I couldn’t start this playlist without an opening, luckily Harry Sdraulig’s Entertainment because Lyrebird Brass has me covered. The work is a soft, energetic number that constantly moves and advances and plays expertly with layer and texture to keep the ear engaged. This leads directly to Insomnia by Emma Greenhill, and the opening trumpet motif is so remarkably effective that it sticks in my head even after a month. It’s the perfect opening to launch this piece that goes from high octane to melancholy and back again. A wonderful centerpiece that shows the full expressive range of James Blackford and Matthew Collins.
We have a number of works featuring the French horn, starting with that of Maria Grenfell Prelude, Fugue and Foxtrot. I’m really impressed with the space Grenfell gives horn player Kristy Morrell to play – it really allows her to sing those distinctive horn melodies. Climbing the Bakery Hill by Vincent Plush takes a rather different approach to exploring the long vocalise-like horn lines. This work, either for solo horn and pre-recorded sound, or for nine live French horns, builds all of its texture and acoustics from horn pedals or slowly unfolding phrases. Leading to a water-like sensation of disturbances, ripples and then calm.
Finally, we have out of the woods for violin, horn and piano by composer and horn player Catherine Likhuta, a long work that starts off with incredible zest but is unafraid to explore space and silence. Likhuta is a master of color, effortlessly blurring lines of violin and horn to create intricate and effective textures and transitions. An exciting journey that must be heard throughout.
It’s also exciting to hear some examples of less common brass instruments, including the cornet in Ann Carr-Boyd’s Balmoral Beach Cloth, a hopping ragtime work showcasing the distinctive tone of the instruments. Alice Humphries spotlights Callum G’Froerer’s double bell trumpet in her work Patience, using mutes to improve effect and timbre possibilities. The solo work of Christopher Gordon, look away, features the very rare ophicleide, a 19th-century keyed tuba-like instrument that projects sonically and moves faster than expected.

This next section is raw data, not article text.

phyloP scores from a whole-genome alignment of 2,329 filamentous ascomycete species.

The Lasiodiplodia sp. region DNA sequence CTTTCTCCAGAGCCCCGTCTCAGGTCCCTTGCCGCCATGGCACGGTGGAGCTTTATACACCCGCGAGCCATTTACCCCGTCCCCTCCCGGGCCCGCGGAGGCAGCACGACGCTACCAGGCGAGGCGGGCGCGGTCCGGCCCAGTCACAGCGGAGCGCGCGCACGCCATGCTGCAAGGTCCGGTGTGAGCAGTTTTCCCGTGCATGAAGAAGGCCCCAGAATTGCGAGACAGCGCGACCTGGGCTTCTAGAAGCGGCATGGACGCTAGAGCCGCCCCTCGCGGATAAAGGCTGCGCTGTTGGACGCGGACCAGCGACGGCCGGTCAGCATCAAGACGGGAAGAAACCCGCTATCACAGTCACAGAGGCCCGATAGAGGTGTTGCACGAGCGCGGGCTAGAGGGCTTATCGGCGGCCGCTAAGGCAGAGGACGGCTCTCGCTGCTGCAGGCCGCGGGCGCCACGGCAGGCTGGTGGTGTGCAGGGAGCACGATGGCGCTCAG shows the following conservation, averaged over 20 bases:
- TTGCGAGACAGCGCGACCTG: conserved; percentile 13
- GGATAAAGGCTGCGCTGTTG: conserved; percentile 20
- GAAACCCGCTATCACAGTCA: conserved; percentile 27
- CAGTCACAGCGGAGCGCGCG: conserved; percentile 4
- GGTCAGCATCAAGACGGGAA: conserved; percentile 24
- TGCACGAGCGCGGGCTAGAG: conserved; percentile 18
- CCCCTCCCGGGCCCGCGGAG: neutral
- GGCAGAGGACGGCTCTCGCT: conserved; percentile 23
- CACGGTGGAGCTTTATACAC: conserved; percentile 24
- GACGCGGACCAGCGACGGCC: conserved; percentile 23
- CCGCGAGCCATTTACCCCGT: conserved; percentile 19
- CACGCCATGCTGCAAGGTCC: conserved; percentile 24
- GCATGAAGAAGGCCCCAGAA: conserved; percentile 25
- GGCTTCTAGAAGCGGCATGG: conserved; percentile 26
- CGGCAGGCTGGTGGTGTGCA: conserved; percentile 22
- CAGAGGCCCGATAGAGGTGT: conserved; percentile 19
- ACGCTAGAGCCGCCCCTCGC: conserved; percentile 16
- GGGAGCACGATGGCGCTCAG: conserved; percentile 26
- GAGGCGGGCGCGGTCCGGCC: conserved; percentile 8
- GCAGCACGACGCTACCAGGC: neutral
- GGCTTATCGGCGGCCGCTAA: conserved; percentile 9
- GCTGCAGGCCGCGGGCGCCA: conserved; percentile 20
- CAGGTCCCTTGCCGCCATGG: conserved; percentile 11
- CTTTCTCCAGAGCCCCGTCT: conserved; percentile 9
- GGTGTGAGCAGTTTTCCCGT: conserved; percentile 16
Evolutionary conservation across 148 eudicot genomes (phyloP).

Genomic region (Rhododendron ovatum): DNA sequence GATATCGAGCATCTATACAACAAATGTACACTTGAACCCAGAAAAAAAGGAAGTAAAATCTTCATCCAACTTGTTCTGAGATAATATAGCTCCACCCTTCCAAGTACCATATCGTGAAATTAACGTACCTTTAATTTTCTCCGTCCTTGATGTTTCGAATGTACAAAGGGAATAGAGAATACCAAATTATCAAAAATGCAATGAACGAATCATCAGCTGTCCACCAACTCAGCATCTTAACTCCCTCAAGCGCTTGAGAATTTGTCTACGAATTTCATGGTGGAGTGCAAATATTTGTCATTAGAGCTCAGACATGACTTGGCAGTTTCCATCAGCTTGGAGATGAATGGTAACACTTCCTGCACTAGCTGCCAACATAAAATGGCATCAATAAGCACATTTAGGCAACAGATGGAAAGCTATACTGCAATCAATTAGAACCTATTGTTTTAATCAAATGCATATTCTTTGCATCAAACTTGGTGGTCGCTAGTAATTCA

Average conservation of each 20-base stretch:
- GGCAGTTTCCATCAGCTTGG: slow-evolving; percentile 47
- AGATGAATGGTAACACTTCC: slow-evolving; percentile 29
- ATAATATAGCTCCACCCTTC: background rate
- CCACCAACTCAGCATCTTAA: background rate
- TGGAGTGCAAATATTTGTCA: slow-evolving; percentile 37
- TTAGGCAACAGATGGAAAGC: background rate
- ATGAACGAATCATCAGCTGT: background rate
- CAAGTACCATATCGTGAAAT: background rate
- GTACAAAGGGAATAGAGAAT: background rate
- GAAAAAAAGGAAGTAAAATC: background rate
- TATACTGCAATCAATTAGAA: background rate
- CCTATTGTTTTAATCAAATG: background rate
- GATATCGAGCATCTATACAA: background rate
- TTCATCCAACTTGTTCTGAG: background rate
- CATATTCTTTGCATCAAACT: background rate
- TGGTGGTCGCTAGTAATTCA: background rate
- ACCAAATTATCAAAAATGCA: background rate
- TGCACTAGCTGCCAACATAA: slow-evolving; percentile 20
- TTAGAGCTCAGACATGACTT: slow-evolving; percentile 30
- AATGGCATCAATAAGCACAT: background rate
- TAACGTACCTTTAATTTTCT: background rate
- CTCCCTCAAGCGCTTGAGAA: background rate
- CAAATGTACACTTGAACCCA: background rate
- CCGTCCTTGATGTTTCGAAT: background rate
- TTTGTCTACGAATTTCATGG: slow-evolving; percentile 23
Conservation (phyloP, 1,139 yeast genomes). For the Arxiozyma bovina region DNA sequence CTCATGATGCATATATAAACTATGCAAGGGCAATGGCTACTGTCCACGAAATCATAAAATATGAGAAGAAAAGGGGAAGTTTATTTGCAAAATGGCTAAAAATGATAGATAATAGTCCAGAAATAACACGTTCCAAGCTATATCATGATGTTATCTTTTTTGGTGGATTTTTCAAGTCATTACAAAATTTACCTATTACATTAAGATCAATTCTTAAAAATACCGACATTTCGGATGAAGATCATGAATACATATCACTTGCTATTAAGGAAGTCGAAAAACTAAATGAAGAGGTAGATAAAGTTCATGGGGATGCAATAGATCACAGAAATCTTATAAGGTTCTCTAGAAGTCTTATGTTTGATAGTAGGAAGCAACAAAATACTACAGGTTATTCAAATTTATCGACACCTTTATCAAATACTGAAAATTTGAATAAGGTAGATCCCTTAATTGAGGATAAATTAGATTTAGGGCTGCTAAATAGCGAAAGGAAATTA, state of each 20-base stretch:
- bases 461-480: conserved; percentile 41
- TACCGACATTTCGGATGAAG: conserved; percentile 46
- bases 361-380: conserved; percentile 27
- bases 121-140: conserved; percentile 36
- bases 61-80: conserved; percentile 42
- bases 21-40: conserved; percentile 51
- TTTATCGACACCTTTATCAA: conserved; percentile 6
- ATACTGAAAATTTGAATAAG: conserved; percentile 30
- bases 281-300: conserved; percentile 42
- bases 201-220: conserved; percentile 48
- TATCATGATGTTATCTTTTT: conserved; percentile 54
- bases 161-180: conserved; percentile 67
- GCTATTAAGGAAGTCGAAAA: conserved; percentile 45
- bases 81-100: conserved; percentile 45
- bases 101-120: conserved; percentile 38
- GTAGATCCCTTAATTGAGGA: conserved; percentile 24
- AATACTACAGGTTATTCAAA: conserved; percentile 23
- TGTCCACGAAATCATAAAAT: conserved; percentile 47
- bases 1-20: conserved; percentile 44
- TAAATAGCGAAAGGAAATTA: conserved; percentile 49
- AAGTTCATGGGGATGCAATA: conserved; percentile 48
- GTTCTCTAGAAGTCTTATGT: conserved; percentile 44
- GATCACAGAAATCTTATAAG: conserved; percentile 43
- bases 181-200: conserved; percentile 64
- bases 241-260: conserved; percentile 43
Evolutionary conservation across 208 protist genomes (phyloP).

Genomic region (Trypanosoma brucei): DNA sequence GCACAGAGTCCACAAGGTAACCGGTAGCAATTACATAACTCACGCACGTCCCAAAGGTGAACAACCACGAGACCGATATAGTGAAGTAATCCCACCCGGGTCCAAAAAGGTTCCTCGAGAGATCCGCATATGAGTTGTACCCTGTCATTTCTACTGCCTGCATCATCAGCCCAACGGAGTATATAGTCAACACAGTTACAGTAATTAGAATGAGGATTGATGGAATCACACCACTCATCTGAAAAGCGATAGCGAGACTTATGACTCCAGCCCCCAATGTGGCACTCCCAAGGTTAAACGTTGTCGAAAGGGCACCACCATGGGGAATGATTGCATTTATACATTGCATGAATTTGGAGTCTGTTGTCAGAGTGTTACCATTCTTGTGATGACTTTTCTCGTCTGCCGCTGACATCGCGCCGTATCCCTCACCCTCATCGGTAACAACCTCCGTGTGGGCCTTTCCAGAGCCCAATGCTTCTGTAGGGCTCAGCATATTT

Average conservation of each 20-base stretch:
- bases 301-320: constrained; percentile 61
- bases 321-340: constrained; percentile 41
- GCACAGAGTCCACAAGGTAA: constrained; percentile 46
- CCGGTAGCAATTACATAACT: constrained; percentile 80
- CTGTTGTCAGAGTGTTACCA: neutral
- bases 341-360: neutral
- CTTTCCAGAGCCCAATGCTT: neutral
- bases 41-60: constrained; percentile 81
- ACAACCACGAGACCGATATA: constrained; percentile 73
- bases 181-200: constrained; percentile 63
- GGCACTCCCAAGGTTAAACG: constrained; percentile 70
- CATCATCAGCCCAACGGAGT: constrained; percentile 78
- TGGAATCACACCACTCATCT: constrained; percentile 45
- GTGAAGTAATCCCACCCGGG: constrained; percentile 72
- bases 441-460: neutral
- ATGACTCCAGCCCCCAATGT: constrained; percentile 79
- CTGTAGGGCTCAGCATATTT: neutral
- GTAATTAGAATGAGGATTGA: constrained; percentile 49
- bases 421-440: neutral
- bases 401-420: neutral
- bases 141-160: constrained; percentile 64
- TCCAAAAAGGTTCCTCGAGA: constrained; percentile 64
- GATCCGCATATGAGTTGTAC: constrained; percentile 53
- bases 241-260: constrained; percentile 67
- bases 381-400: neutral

Brendan Collins’ Mischievous Concerto for two trumpets highlights the agility of the instrument in a sort of sparring match of repeated notes and running phrases. Another often overlooked characteristic is the rich color of the trumpet’s low register which is also well explored in the middle section of this finale. Presto movement. As it should be, we complete the playlist with Nadje Noordhuis’ The end, a laid back jazz tune featuring the composer leading the band on trumpet. Noordhui takes off with a beautiful timbre supported by a skilful arrangement full of rich details to be discovered.
I hope you enjoyed a range of pieces and composers this month, I always love having an excuse to dive into the repertoire and find works or recordings I didn’t know existed before. As mentioned earlier, if you enjoyed any of the Aussie Art Music playlists this month, be sure to see if there are any gigs to attend or albums to buy – I know musicians would appreciate really your support.
But, if you’re looking for more music to stream, the full Australian Artistic Music Archive has also been updated on Spotify (now with over 100 hours of music to discover!